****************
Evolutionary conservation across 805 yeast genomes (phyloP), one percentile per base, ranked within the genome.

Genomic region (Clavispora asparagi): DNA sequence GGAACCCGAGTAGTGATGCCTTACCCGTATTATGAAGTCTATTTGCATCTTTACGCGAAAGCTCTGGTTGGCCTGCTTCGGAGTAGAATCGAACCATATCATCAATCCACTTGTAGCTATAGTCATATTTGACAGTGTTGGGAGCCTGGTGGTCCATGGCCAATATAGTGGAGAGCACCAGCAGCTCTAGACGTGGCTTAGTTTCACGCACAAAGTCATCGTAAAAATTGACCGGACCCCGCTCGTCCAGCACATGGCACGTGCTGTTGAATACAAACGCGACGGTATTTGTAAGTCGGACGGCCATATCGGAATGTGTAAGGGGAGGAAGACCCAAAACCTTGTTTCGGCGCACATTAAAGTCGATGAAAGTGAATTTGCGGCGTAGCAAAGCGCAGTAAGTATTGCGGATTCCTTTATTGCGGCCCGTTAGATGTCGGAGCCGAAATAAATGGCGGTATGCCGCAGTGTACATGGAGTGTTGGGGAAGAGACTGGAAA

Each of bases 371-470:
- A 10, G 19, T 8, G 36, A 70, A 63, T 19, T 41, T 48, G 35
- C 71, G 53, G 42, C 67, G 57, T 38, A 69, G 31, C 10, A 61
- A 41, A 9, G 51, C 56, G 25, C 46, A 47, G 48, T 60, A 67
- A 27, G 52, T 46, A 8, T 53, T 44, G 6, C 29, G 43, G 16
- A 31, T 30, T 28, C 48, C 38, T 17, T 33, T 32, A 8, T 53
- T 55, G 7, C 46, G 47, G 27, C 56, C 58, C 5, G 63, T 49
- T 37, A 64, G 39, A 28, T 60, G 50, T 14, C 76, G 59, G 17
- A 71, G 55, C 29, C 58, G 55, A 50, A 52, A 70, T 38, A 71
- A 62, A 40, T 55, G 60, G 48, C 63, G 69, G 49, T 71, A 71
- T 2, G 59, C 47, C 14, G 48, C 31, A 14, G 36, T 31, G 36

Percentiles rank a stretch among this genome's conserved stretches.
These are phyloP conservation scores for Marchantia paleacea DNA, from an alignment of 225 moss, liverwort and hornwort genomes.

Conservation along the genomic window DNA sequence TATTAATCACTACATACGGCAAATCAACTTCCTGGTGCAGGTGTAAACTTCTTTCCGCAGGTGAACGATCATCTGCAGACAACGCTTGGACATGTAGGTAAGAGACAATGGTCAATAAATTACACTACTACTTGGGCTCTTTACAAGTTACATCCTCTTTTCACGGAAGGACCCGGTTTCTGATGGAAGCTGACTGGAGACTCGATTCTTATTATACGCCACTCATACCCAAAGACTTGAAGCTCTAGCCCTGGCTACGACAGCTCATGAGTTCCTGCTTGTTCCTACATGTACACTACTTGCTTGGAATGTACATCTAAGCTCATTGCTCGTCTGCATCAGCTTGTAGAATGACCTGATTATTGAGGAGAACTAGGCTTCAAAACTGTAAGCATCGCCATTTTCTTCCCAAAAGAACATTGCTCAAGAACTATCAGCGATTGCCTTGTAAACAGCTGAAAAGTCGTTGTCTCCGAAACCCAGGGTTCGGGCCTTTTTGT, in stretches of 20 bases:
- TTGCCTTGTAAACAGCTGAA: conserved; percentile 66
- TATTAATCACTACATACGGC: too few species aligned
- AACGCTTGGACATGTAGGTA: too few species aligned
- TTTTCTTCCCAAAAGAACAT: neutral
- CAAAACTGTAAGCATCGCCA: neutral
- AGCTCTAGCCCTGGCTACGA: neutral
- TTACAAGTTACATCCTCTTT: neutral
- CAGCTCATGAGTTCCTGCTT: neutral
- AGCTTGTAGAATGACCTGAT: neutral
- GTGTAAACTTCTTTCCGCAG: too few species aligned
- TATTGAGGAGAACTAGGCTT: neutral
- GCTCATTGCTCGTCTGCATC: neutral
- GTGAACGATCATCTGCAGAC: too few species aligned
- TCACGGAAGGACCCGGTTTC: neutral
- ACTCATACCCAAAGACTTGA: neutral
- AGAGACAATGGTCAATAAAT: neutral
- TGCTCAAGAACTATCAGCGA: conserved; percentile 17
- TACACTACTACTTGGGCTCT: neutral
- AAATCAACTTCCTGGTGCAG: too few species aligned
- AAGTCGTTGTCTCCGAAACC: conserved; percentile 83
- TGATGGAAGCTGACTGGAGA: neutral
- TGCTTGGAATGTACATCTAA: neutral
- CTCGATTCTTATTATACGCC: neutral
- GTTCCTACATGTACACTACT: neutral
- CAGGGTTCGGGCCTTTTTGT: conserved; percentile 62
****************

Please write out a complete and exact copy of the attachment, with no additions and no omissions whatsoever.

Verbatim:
Evolutionary conservation across 805 yeast genomes (phyloP), one percentile per base, ranked within the genome.

Genomic region (Clavispora asparagi): DNA sequence GGAACCCGAGTAGTGATGCCTTACCCGTATTATGAAGTCTATTTGCATCTTTACGCGAAAGCTCTGGTTGGCCTGCTTCGGAGTAGAATCGAACCATATCATCAATCCACTTGTAGCTATAGTCATATTTGACAGTGTTGGGAGCCTGGTGGTCCATGGCCAATATAGTGGAGAGCACCAGCAGCTCTAGACGTGGCTTAGTTTCACGCACAAAGTCATCGTAAAAATTGACCGGACCCCGCTCGTCCAGCACATGGCACGTGCTGTTGAATACAAACGCGACGGTATTTGTAAGTCGGACGGCCATATCGGAATGTGTAAGGGGAGGAAGACCCAAAACCTTGTTTCGGCGCACATTAAAGTCGATGAAAGTGAATTTGCGGCGTAGCAAAGCGCAGTAAGTATTGCGGATTCCTTTATTGCGGCCCGTTAGATGTCGGAGCCGAAATAAATGGCGGTATGCCGCAGTGTACATGGAGTGTTGGGGAAGAGACTGGAAA

Each of bases 371-470:
- A 10, G 19, T 8, G 36, A 70, A 63, T 19, T 41, T 48, G 35
- C 71, G 53, G 42, C 67, G 57, T 38, A 69, G 31, C 10, A 61
- A 41, A 9, G 51, C 56, G 25, C 46, A 47, G 48, T 60, A 67
- A 27, G 52, T 46, A 8, T 53, T 44, G 6, C 29, G 43, G 16
- A 31, T 30, T 28, C 48, C 38, T 17, T 33, T 32, A 8, T 53
- T 55, G 7, C 46, G 47, G 27, C 56, C 58, C 5, G 63, T 49
- T 37, A 64, G 39, A 28, T 60, G 50, T 14, C 76, G 59, G 17
- A 71, G 55, C 29, C 58, G 55, A 50, A 52, A 70, T 38, A 71
- A 62, A 40, T 55, G 60, G 48, C 63, G 69, G 49, T 71, A 71
- T 2, G 59, C 47, C 14, G 48, C 31, A 14, G 36, T 31, G 36

Percentiles rank a stretch among this genome's conserved stretches.
These are phyloP conservation scores for Marchantia paleacea DNA, from an alignment of 225 moss, liverwort and hornwort genomes.

Conservation along the genomic window DNA sequence TATTAATCACTACATACGGCAAATCAACTTCCTGGTGCAGGTGTAAACTTCTTTCCGCAGGTGAACGATCATCTGCAGACAACGCTTGGACATGTAGGTAAGAGACAATGGTCAATAAATTACACTACTACTTGGGCTCTTTACAAGTTACATCCTCTTTTCACGGAAGGACCCGGTTTCTGATGGAAGCTGACTGGAGACTCGATTCTTATTATACGCCACTCATACCCAAAGACTTGAAGCTCTAGCCCTGGCTACGACAGCTCATGAGTTCCTGCTTGTTCCTACATGTACACTACTTGCTTGGAATGTACATCTAAGCTCATTGCTCGTCTGCATCAGCTTGTAGAATGACCTGATTATTGAGGAGAACTAGGCTTCAAAACTGTAAGCATCGCCATTTTCTTCCCAAAAGAACATTGCTCAAGAACTATCAGCGATTGCCTTGTAAACAGCTGAAAAGTCGTTGTCTCCGAAACCCAGGGTTCGGGCCTTTTTGT, in stretches of 20 bases:
- TTGCCTTGTAAACAGCTGAA: conserved; percentile 66
- TATTAATCACTACATACGGC: too few species aligned
- AACGCTTGGACATGTAGGTA: too few species aligned
- TTTTCTTCCCAAAAGAACAT: neutral
- CAAAACTGTAAGCATCGCCA: neutral
- AGCTCTAGCCCTGGCTACGA: neutral
- TTACAAGTTACATCCTCTTT: neutral
- CAGCTCATGAGTTCCTGCTT: neutral
- AGCTTGTAGAATGACCTGAT: neutral
- GTGTAAACTTCTTTCCGCAG: too few species aligned
- TATTGAGGAGAACTAGGCTT: neutral
- GCTCATTGCTCGTCTGCATC: neutral
- GTGAACGATCATCTGCAGAC: too few species aligned
- TCACGGAAGGACCCGGTTTC: neutral
- ACTCATACCCAAAGACTTGA: neutral
- AGAGACAATGGTCAATAAAT: neutral
- TGCTCAAGAACTATCAGCGA: conserved; percentile 17
- TACACTACTACTTGGGCTCT: neutral
- AAATCAACTTCCTGGTGCAG: too few species aligned
- AAGTCGTTGTCTCCGAAACC: conserved; percentile 83
- TGATGGAAGCTGACTGGAGA: neutral
- TGCTTGGAATGTACATCTAA: neutral
- CTCGATTCTTATTATACGCC: neutral
- GTTCCTACATGTACACTACT: neutral
- CAGGGTTCGGGCCTTTTTGT: conserved; percentile 62